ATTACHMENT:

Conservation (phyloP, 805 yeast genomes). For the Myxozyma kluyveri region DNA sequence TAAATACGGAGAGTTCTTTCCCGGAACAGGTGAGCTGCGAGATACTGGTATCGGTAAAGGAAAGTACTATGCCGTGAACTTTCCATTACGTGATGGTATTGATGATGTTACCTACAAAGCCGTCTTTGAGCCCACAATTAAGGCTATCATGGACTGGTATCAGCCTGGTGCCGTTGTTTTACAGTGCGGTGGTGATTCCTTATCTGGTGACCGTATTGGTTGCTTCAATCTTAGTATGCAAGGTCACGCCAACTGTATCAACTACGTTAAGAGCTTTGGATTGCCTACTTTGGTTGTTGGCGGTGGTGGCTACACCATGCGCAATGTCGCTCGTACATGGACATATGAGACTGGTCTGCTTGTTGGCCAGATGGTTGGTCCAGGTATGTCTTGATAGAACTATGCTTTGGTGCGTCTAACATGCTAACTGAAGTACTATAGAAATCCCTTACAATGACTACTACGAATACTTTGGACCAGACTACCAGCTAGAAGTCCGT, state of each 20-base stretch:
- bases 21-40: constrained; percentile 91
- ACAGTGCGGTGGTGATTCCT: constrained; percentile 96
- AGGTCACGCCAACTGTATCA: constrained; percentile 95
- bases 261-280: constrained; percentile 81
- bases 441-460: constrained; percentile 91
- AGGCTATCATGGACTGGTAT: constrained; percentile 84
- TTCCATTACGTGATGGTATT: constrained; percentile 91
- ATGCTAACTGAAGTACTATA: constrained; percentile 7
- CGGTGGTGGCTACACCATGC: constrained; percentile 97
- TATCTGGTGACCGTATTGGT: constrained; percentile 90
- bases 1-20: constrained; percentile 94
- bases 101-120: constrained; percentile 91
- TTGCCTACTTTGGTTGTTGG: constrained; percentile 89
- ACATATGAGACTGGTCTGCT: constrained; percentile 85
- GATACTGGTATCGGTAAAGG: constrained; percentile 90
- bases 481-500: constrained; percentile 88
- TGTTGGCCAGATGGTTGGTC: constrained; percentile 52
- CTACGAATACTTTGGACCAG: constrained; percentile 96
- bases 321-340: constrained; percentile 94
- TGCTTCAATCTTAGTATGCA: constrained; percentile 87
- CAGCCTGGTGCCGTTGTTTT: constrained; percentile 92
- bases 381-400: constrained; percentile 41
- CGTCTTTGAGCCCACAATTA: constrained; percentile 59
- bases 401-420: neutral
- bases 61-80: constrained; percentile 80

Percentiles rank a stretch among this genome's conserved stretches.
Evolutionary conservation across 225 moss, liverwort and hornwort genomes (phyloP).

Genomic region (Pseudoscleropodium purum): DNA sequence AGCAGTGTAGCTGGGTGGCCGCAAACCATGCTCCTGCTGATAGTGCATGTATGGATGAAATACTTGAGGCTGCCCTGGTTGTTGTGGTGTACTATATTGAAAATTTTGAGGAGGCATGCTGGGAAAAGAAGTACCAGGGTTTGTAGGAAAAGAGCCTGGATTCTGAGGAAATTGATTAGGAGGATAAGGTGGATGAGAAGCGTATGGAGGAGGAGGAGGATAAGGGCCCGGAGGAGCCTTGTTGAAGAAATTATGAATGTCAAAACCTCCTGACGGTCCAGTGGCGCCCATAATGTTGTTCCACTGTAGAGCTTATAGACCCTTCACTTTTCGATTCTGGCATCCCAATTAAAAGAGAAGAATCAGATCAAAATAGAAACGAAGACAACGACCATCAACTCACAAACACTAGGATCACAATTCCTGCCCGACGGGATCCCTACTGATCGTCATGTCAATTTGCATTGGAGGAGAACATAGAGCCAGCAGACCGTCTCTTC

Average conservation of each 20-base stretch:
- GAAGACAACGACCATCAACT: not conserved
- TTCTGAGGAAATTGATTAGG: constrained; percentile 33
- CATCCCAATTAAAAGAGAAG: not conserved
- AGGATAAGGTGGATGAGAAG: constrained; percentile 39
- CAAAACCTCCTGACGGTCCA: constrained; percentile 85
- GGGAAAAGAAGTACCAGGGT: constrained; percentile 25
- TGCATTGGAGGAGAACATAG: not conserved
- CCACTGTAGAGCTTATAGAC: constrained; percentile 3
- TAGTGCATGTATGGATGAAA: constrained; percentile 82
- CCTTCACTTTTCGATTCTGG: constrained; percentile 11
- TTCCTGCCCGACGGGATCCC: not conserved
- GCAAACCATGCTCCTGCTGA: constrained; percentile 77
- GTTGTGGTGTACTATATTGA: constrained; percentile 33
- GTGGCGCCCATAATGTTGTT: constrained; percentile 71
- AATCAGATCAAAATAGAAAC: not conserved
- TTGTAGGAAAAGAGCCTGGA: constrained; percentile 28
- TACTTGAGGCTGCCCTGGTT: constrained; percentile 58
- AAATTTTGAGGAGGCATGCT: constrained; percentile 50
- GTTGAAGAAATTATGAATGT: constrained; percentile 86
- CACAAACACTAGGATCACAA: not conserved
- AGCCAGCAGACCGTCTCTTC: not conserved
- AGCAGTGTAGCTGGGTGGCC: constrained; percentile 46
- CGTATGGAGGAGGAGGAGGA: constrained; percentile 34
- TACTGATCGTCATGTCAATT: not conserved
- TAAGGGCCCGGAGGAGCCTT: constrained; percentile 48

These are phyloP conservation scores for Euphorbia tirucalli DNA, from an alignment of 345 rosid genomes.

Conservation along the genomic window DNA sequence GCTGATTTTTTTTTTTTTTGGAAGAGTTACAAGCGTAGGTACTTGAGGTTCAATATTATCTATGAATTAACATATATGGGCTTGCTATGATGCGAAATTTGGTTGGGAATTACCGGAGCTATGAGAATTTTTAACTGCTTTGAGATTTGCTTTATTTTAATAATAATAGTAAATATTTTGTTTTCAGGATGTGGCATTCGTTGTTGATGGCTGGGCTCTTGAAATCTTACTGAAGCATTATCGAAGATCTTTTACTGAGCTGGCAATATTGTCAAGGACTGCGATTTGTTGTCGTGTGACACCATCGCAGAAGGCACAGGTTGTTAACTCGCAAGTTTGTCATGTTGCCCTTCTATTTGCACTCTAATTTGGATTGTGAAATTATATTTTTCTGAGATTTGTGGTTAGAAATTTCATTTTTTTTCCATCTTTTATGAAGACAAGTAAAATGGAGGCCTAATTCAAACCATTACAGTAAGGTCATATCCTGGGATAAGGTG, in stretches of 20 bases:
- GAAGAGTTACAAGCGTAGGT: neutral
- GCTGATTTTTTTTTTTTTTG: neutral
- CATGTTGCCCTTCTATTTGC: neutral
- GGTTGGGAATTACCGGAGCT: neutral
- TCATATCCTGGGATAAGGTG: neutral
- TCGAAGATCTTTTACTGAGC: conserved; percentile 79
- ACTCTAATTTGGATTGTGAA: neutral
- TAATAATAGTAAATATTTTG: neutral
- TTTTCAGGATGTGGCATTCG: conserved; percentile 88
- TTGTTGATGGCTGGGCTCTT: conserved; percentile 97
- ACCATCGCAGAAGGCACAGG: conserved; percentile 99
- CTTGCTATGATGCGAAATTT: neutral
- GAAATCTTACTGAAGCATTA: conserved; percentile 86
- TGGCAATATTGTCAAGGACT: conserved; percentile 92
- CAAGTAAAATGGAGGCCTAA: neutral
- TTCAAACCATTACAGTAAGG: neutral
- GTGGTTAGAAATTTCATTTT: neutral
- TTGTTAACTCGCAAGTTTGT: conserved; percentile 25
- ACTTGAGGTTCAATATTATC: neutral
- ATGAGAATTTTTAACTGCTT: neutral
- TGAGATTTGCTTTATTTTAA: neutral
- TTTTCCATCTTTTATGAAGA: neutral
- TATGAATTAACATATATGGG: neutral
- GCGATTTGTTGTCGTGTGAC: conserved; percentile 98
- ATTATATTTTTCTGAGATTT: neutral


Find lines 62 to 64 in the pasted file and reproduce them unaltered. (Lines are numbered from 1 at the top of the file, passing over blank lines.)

- TCATATCCTGGGATAAGGTG: neutral
- TCGAAGATCTTTTACTGAGC: conserved; percentile 79
- ACTCTAATTTGGATTGTGAA: neutral